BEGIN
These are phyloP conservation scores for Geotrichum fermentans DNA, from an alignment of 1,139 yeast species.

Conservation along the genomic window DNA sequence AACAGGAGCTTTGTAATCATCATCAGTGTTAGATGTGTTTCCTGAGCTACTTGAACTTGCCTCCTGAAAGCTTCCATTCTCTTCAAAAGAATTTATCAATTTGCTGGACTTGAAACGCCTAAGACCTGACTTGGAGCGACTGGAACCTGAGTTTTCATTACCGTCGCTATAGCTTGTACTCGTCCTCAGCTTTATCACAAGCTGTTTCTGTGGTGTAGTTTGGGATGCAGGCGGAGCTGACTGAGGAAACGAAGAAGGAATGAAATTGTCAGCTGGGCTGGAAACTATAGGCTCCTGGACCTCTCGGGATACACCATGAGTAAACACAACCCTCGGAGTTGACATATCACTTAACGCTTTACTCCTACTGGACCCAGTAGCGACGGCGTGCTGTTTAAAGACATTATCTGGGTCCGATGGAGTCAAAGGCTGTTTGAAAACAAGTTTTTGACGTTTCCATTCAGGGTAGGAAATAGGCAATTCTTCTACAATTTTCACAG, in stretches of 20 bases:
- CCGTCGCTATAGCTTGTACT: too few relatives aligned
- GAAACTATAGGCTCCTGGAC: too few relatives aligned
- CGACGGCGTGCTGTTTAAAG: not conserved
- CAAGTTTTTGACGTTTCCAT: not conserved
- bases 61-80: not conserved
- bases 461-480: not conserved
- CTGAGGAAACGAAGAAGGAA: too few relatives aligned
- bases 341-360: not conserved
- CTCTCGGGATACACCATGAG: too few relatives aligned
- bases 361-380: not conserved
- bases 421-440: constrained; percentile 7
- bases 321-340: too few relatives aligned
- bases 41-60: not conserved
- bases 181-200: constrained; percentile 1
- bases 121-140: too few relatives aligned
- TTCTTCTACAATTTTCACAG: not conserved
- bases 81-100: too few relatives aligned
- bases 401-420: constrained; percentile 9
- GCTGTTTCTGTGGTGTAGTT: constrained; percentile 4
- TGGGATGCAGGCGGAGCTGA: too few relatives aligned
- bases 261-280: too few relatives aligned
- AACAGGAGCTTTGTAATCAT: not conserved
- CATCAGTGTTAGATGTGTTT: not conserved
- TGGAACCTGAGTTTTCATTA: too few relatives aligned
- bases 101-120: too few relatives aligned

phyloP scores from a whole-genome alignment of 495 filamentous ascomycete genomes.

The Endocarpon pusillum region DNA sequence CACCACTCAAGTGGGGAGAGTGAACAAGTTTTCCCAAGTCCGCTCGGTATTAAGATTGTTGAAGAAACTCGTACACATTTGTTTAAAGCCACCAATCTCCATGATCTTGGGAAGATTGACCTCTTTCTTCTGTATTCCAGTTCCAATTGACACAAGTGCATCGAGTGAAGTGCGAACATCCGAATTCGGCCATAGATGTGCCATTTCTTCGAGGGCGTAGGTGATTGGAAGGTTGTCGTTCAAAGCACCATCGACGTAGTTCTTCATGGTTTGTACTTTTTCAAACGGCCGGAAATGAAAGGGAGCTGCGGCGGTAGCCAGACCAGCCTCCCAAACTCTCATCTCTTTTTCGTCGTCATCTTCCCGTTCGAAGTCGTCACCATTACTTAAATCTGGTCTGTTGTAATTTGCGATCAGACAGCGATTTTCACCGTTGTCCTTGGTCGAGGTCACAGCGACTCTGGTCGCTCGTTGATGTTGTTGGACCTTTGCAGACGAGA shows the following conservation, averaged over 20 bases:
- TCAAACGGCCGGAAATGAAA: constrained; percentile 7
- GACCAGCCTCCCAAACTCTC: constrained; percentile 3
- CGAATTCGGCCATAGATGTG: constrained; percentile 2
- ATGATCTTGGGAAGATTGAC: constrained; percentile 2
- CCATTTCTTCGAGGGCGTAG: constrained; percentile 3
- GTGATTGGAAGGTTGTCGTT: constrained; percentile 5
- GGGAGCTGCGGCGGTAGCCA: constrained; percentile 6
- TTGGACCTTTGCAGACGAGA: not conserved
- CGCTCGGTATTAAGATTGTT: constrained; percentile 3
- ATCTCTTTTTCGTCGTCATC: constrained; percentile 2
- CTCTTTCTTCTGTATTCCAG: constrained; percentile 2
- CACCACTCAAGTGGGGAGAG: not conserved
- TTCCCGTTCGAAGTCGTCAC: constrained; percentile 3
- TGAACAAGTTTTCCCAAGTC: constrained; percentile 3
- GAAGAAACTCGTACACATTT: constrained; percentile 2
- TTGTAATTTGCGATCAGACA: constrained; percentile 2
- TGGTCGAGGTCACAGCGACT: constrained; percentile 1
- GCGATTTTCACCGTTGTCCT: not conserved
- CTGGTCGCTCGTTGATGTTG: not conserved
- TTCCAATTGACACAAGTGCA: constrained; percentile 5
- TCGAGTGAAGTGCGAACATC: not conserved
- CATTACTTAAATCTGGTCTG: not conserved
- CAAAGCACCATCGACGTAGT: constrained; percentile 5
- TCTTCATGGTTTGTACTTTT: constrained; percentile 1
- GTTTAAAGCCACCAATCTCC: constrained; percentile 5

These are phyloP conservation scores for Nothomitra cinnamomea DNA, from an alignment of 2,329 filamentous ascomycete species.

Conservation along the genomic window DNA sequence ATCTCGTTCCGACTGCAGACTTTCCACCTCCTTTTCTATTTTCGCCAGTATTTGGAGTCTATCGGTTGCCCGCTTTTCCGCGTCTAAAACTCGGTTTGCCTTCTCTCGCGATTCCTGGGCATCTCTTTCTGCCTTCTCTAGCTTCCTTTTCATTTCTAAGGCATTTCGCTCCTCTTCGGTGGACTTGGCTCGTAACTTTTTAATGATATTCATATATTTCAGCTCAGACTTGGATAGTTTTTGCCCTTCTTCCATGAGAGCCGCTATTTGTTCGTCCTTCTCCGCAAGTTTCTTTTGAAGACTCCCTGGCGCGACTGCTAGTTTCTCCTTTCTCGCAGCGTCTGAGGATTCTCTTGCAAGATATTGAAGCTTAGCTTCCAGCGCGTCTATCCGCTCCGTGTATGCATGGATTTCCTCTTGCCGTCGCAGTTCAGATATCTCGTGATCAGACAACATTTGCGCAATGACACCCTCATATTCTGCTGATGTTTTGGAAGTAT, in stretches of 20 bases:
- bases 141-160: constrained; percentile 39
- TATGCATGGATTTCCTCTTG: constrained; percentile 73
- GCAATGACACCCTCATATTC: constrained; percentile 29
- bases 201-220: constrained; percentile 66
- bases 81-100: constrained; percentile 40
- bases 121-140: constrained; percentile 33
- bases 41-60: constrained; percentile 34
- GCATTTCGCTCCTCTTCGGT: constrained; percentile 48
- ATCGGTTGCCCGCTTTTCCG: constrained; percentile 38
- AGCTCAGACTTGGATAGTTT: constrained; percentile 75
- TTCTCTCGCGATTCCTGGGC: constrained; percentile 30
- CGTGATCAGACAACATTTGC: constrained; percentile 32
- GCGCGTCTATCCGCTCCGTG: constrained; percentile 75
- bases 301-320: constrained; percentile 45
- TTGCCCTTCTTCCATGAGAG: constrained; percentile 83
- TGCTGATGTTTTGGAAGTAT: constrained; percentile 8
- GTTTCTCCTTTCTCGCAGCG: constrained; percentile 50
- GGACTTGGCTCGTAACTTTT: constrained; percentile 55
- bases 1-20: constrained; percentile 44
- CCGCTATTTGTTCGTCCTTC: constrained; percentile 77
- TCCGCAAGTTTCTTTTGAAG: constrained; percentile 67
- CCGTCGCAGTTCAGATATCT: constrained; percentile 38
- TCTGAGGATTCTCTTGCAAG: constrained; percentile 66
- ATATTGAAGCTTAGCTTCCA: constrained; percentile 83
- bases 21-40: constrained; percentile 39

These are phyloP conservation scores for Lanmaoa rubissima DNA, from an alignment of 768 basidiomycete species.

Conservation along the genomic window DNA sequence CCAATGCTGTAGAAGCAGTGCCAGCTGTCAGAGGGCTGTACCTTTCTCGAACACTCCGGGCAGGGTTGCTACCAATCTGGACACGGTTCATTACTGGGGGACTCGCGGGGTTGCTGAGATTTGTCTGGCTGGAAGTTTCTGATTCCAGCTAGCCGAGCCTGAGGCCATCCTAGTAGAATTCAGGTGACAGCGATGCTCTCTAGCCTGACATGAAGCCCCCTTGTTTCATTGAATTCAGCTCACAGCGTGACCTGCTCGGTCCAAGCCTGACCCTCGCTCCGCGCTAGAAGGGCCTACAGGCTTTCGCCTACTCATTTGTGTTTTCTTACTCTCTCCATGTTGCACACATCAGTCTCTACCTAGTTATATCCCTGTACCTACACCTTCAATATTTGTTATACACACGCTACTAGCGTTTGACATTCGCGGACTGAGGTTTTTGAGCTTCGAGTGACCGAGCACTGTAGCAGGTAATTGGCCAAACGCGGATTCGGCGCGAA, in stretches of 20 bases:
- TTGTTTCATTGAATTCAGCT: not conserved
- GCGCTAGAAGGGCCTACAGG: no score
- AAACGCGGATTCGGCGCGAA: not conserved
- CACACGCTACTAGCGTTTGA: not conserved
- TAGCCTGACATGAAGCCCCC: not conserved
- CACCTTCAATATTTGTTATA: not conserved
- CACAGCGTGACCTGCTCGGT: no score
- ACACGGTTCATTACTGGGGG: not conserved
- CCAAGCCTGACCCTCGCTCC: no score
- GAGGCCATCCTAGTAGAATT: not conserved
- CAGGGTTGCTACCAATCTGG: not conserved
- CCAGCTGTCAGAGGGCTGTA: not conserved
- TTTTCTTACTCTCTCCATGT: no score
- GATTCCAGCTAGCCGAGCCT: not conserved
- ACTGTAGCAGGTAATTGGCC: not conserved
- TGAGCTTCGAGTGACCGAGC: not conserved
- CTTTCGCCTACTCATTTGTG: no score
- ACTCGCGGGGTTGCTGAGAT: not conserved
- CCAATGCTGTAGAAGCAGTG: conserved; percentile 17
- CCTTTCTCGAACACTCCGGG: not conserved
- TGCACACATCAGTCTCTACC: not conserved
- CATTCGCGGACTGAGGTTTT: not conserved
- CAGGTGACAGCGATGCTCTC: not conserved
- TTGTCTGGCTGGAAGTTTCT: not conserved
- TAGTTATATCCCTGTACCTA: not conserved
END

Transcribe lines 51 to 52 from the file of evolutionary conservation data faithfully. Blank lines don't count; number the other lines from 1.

- CATTACTTAAATCTGGTCTG: not conserved
- CAAAGCACCATCGACGTAGT: constrained; percentile 5